Home Office Agrees New Measures To Crack Down On Sham Marriages
By Smit Kumar of OTS Solicitors
A recent inspection carried out by the Independent Chief Inspector of Borders and Immigration examined how efficiently and effectively the Home Office has implemented new provisions in the Immigration Act 2014 (IA 2014) for tackling sham marriages.
The report made five recommendations for improvement—such as ensuring staff are sufficiently trained—all of which the Home Office has accepted and begun programmes of work to address. Applicants for a UK spouse visa should therefore seek advice from an experienced Immigration lawyer to ensure they receive the best advice if they have been asked to attend a spouse visa interview or have been accused of entering into a sham marriage.
The definition of a sham marriage
For a spouse of a person settled in the UK to enter the country, they must obtain a UK spouse visa.
The eligibility for a UK spouse visa is as follows:
- You and your spouse must have met (this is to avoid forced marriages)
- You must be lawfully married to one another
- You must intend to live together permanently as man and wife
- You must meet the English language requirements
- Your sponsor must have suitable accommodation for your both
- Your sponsor must meet the financial requirements set out by the Home Office
To meet the financial requirements, your sponsor needs to show they are earning at least £18,600 per year or have savings that meet the requirement set out by the Home Office. The income threshold increases if you have children.
A sham marriage (sometimes called a marriage of convenience), is one entered into by a non-EEA national, purely to gain an Immigration advantage. Their EEA partner may or may not be complicit in the arrangement.
Immigration officials are highly-trained to be on the look-out for a couples entering into sham marriages in order for one party to gain entry into the UK via a UK spouse visa. Unfortunately, as the best Immigration solicitors will tell you, this sometimes means genuine couples are falsely accused of faking their affections and desire for a permanent life together.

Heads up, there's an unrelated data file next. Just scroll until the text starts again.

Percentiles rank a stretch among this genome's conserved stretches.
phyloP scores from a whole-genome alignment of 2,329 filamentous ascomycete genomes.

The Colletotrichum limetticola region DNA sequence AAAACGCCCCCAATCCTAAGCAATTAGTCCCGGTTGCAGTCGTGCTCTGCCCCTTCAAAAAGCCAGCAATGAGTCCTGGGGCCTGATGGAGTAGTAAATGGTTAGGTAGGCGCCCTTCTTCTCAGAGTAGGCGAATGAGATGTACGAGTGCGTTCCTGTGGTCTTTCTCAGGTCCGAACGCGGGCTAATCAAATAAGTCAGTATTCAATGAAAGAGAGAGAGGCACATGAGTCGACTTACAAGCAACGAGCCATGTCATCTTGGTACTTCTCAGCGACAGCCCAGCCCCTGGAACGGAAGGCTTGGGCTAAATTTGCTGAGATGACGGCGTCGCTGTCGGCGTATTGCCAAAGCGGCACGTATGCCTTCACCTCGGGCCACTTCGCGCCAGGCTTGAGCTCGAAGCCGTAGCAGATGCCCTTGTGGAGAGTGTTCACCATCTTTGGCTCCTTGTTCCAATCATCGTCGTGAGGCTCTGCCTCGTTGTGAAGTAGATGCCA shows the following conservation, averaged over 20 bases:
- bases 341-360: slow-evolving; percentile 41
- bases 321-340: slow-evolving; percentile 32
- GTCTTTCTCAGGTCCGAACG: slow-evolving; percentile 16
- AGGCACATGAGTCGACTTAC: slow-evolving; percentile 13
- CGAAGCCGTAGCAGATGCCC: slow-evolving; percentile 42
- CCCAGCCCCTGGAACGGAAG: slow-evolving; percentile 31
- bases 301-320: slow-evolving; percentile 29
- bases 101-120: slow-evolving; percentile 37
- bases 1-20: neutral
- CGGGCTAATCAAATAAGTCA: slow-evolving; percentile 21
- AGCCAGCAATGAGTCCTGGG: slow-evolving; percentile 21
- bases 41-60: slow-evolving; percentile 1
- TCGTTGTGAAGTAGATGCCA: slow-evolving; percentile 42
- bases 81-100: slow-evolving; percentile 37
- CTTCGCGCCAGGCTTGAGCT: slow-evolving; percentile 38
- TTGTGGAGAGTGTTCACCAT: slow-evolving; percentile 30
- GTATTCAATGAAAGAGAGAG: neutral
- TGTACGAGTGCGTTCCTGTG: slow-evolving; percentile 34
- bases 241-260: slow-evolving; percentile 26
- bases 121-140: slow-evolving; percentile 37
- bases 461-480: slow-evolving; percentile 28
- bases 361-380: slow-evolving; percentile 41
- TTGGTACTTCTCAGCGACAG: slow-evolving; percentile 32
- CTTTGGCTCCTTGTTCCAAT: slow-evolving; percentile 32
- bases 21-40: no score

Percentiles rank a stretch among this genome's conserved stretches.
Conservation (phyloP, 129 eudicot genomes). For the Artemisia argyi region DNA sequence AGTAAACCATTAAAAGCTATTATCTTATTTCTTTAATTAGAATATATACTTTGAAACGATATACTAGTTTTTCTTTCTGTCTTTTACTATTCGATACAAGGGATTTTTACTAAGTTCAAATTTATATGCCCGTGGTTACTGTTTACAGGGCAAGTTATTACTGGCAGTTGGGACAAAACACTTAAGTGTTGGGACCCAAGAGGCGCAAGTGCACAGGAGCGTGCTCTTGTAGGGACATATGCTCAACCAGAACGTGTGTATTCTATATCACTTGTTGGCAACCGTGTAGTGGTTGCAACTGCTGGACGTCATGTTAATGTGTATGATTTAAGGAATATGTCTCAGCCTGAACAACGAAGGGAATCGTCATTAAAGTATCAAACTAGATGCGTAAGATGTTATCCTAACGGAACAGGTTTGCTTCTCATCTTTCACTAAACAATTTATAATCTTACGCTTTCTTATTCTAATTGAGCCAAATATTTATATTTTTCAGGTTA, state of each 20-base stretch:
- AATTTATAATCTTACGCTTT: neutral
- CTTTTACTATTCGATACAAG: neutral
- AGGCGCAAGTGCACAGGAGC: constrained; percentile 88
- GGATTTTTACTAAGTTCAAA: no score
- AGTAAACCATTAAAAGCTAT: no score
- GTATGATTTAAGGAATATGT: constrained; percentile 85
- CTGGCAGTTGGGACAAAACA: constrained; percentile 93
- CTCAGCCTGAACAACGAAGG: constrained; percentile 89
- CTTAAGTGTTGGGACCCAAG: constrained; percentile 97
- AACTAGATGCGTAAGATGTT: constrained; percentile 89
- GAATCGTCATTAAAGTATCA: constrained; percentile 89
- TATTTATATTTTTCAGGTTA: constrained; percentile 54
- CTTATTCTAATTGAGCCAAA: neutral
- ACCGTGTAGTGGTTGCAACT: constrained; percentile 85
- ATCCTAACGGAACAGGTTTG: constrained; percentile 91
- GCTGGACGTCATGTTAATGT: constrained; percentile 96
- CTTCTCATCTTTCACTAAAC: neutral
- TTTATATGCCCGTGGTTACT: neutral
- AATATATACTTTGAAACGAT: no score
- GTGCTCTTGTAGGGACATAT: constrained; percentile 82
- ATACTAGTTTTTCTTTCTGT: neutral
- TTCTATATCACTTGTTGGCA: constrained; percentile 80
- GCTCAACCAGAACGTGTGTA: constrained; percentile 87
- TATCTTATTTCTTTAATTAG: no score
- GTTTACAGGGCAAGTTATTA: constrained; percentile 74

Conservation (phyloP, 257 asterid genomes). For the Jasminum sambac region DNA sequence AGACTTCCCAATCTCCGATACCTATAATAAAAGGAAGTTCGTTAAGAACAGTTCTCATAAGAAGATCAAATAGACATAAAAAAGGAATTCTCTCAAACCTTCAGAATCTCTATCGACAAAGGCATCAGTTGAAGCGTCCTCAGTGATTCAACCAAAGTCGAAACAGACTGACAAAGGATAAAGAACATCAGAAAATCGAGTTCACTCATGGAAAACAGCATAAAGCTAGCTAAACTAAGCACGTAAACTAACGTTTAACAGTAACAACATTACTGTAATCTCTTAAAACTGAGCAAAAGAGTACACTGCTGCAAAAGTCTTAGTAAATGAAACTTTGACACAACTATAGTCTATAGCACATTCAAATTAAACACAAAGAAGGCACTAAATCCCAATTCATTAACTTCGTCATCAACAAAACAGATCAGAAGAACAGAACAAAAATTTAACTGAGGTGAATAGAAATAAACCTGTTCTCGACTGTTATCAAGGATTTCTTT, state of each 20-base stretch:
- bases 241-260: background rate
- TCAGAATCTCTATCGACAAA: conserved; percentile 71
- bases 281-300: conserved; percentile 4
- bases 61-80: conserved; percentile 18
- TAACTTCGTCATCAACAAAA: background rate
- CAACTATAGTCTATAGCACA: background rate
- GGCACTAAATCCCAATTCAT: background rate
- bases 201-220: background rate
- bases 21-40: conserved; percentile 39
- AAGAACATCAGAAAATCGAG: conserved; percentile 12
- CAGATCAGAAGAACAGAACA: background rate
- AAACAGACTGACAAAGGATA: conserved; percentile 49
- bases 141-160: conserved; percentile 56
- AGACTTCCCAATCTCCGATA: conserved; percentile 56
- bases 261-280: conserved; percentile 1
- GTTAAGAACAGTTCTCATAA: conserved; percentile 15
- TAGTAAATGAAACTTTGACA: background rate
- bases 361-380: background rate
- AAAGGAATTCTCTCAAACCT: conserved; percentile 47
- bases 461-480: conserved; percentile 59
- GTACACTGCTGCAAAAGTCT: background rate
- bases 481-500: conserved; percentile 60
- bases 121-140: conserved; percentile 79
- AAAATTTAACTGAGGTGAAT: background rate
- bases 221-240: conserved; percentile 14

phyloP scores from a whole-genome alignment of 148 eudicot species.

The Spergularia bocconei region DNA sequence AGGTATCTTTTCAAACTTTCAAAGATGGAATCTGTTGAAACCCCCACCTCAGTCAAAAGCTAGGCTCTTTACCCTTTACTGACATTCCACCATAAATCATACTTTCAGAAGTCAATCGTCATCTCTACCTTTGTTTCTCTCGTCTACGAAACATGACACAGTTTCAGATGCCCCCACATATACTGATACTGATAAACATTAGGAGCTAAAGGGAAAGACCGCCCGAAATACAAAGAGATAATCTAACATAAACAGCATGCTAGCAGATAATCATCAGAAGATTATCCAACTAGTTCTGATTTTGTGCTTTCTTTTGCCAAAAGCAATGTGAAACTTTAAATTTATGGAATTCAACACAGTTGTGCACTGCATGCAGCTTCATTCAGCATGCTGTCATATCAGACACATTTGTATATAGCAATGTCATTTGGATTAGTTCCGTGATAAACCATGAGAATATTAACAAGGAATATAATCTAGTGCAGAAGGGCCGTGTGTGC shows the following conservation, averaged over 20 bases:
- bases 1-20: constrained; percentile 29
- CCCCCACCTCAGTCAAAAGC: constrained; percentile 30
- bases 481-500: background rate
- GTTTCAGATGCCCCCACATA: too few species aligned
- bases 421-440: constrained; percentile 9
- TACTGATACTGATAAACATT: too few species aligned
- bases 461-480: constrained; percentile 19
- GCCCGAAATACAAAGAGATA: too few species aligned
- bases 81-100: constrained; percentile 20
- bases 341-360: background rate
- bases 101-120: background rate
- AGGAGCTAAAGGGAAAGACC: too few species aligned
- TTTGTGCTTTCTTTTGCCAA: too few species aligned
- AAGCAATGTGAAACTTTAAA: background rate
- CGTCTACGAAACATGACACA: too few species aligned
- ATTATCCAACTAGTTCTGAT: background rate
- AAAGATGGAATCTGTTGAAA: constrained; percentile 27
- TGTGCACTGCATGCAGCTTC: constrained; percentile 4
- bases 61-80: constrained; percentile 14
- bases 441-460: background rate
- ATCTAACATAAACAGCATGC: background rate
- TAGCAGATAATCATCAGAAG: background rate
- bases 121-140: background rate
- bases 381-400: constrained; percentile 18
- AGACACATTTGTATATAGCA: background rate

Problems identified in the report
IA 2014 introduced a range of measures aimed at creating a ‘hostile environment’ for individuals in the UK without valid leave by denying them access to various services and benefits. The Act included new provisions in relation to sham marriages and civil partnerships, which came into force on 2nd March 2015.
The report found the following problems with the initial implementation of the new provisions of IA 2014:
- the new approach had not been communicated effectively, and some registrars incorrectly interpreted the fact that Immigration Enforcement and Compliance (ICE) teams were no longer attending register offices to prevent ceremonies from going ahead as the Home Office being less interested in sham marriage
- staff in the new Marriage Referral Assessment Unit (MRAU) felt deskilled as they struggled with heavily administrative processes, fragmented IT and limited operational support
- cases were not being determined within 70 days
What the report recommended
The report made five recommendations for improvement, which were sent to the Home Secretary on 25th October 2016. The Chief Inspector recommended:
- where a marriage is determined to be sham but is allowed to proceed because the couple has been compliant with an investigation, ensure that the couple is informed in writing of the determination to act as a deterrent
- recommunicate the aims of IA 2014 to registrars and provide more feedback on the outcomes from referrals
- ensure staff are provided with more training in interviewing skills to spot sham couples and to develop sufficient understanding of the experiences of potentially duped and of vulnerable partners so they can develop effective questioning
- seek Ministerial agreement to add certain nationalities to the profiling approach
- ensure data is collected in relation to sham marriage in a form that enables an accurate and comprehensive evaluation of the outcomes from the IA 2014 changes and provides Ministers and Parliament with a clear picture of the threat and how it is being met.
The Home Office duly accepted all the recommendations made by the report. This is a clear indication that the UK Government plans to crack down even further on marriages of convenience. The risk is that innocent couples may be accused of entering into a sham marriage and thereby prevented from gaining entry into the UK via a spouse visa.
We will watch how the Government implements these recommendations with interest.
OTS Solicitors is one of the most respected immigration law firms in London. Our immigration team dealing with appeals comprises of Smit Kumar, Hans Sok Appadu and Maryem Ahmed, all of whom would be happy to talk to you about appealing a refusal on human rights grounds.
By making an appointment with one of our Immigration solicitors, you can be assured of receiving some of the best legal advice available in the UK today.
If you wish to discuss any of the points raised in this blog, please phone our London office on 0203 959 9123.